Morten Albek has a very relaxing voice perfect for introducing you to Shohin Bonsai, that combined with VERY high production values and detailed content make this course a pleasure to watch and understand.
The course starts with a 4-minute video overview of the course contents and from this short introduction, you quickly realise that the course will bring your shohin to a high level.
Pretty much most aspects of Shohin bonsai care and creations are covered including; Repotting, Pot selection, Wiring, styling, display and so much more.
I particularly liked the section on pot choice, Morten humorously stated that as bonsai artists we always buy beautiful pots even when we do not have a tree available to plant in them, this is so true! Did you know that the thickness of the pot wall affects the health of the tree due to heat retention? Morten explains in detail why!
Exhibiting bonsai seems like a ‘dark art’ to the inexperienced this section alone is worth signing up for. You can do that by clicking HERE
Its always exciting when you tackle a piece of raw material for the first time, the element of discovery (and sometimes disappointment) seeing the image that you have in your head appear before your eyes is great.
This tree was collected over 4 years ago, this is a tall thin English Yew (Taxus Baccata), it has a shari that runs from top to base. Its never been re-potted out of this washing up bowl and it is now ready. The first work is not actually styling but formulating the branch structure and foliage locations. No wiring, no styling no branch positioning, the tree will be left to grow. All I will do over the next 12 months is clean the tree and tidy up the cuts.
The tree has undergone two wiring, the second one today. Its been a process of building strength in the tree, developing branches and creating a dense foliage mass. I guess that it will be at least two more years before the tree is anywhere near showing. I have a lovely Gordon Duffet pot ready for the tree when it is potted next April/May.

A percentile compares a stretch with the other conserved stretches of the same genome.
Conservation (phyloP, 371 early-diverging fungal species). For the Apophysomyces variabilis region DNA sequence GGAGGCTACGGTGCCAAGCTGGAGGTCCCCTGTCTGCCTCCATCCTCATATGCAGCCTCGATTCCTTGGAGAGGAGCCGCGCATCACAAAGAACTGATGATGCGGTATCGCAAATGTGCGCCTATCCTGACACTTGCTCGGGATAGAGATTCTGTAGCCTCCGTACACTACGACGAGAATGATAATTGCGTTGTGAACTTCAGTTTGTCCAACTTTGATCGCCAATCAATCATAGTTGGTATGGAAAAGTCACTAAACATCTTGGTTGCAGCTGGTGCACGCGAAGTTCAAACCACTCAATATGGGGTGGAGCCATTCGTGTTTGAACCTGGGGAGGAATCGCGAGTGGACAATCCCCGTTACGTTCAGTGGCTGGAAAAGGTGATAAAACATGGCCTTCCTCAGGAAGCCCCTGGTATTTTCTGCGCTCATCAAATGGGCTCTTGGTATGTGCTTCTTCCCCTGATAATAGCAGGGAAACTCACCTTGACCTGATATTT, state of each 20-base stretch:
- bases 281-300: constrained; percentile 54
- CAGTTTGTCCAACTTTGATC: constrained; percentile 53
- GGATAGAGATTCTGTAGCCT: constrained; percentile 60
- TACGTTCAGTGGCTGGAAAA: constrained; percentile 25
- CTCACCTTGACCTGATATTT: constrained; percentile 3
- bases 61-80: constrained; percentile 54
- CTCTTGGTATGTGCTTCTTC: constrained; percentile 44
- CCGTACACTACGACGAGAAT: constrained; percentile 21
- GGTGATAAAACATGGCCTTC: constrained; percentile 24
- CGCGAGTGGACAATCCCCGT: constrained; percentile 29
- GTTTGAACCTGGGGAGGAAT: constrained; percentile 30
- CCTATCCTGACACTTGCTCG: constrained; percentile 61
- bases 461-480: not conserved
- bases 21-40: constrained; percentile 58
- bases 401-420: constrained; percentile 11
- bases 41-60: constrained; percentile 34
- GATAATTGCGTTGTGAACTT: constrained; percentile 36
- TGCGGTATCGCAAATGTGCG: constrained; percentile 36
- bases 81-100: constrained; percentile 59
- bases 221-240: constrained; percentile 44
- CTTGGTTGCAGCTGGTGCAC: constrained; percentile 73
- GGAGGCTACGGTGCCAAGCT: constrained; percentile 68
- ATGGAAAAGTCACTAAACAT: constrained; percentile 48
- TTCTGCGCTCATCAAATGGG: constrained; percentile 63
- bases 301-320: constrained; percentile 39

Yew are one of the best species for creating bonsai, they have beautiful hard deadwood, lush evergreen foliage and beautiful red live veins. In these three videos I explains how he builds branch structure and creates dense foliage clouds.
Here are some of the images from the videos, Click on the video links below to watch the movies.
I collected this Yamadori Yew in 2011, the tree was very slow to establish in the first couple of years, this is due to the cambium layer being very thin because the hard growing conditions that the tree suffered. In the third year the tree thrives and this year the growth has been very strong. With very old trees such as this it’s important that you wait for the growth of the foliage to be robust and vigorous for the future development of the tree, start work too early and you could set back development or worse kill the tree!
The work undertaken this week was to remove the thick upright deadwood branches, clear the smaller dead branches near the base of the tree and reposition the whole into the ‘final’ planting position. The tree will be left for a couple of years to extend and fill out the foliage mass. I will then work on the deadwood and finally sand blast to clean and smooth out some of the rough areas. Then the first styling will take place, another year in the box and finally planting into a training pot. The foliage mass will take at least 10 years to achieve the virtual image… but I can wait if the end result will look something like this.